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Toronto the Good

One of the most difficult aspects of writing about travel is not being able to travel anywhere for nearly two years. It did, however, give me a chance to reflect on some great destinations I have visited, as well as some wonderful and sometimes humorous experiences I have faced.

I have always wanted to do an in-depth overview of the huge metropolis southeast of us, and decided this was the time to do it. I even pitched the idea of doing a show on Toronto for my PhotosNtravel television show, and the producers loved it. So, camera in hand, help from a few friends, off I went, all the way to Cherry Beach at the Port of Toronto.

A walk along Cherry Beach and the Port of Toronto, where you can almost reach out and touch the Toronto Islands, is a great place to reflect. In fact, just around the corner, at the end of Polson Street, is an amazing place to see the skyline of the city.

One thing North America’s fourth largest city has, is a number of quaint, hidden neighbourhoods and gems. We all know what the CN tower looks like, and many have been to the Rogers Centre and High Park, but how many of you have actually walked past the Wellesley Cottages.

Located in the north end of upscale Cabbagetown, the Wellesley Cottages were built on a small, well-hidden lane in 1886. By the way, the area of Cabbagetown got its name from produce wagons that used to park there on Saturdays and Sundays. They found that cabbage were the biggest sellers, and the name stuck.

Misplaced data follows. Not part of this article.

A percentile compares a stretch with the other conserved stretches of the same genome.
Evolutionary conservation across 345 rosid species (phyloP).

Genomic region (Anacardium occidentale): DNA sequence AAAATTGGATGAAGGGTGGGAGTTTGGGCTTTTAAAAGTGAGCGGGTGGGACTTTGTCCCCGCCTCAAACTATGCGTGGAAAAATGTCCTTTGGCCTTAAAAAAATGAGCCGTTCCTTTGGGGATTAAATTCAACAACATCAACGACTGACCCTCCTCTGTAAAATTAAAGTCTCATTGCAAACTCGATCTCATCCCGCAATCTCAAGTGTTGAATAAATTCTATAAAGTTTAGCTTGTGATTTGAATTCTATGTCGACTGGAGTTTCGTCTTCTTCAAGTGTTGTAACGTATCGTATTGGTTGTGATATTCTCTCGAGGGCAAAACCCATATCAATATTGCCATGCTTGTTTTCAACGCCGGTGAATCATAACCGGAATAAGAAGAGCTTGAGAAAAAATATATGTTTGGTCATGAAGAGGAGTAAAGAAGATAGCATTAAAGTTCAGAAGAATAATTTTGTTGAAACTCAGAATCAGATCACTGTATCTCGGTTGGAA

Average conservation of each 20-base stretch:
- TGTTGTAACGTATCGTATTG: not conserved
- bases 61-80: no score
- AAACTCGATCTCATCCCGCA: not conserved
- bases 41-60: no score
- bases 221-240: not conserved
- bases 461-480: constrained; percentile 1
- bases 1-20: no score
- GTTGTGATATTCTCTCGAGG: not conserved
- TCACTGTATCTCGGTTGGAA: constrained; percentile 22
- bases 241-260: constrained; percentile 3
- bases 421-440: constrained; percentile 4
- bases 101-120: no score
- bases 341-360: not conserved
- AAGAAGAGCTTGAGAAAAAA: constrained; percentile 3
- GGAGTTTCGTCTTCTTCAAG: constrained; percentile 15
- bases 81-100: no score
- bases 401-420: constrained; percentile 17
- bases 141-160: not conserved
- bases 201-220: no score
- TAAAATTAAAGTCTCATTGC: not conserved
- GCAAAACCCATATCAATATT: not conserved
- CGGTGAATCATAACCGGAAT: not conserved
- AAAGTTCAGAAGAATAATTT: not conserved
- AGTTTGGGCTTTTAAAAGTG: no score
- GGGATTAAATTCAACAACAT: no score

Also located in Cabbagetown is the Riverdale Farm, a working farm with a craft market that attracts locals, tourists and schoolchildren. This area was the Toronto Zoo from 1894 until 1974.

Have you ever wondered where Rick Mercer does his rants, when he walks along endless buildings covered in graffiti? The place is called graffiti alley, and is also known as Rush Lane. This area has long attracted the work of graffiti artists. When a group called Style In Progress began hosting its legal 24-hour graffiti sessions along the nearly one-kilometre stretch, the area took on a life of its own.

One of my favourite neighbourhoods is Kensington Market. It is a distinctive, older multicultural neighbourhood in Downtown Toronto, and one of the city's most well-known. In November 2006, it was designated a National Historic Site of Canada.

The area was once known as ‘the Jewish Market’, and most of the shops were owned by Eastern European immigrants. After the Second World War, most of the Jewish population moved to neighbourhoods north, opening the area to immigrants from other countries.

If you head downtown into the financial district, you will come across an underground network of tunnels, known as the path. These 30 kilometres of pedestrian walkways, are all joined and filled with shops and restaurants. For the hockey lovers there is the Hockey Hall of Fame, located in the old Bank of Montreal building at the corner of Yonge and Front Streets (accessible through Brookfield Place).

Many people, who visit Toronto regularly, are familiar with the triangular building where Front Street splits into Front and Wellington Streets. Most people refer to the structure as the Flatiron building, but it is officially known as the Gooderham building. It is an historic Office Building completed in 1892, which served as the home office for the Gooderham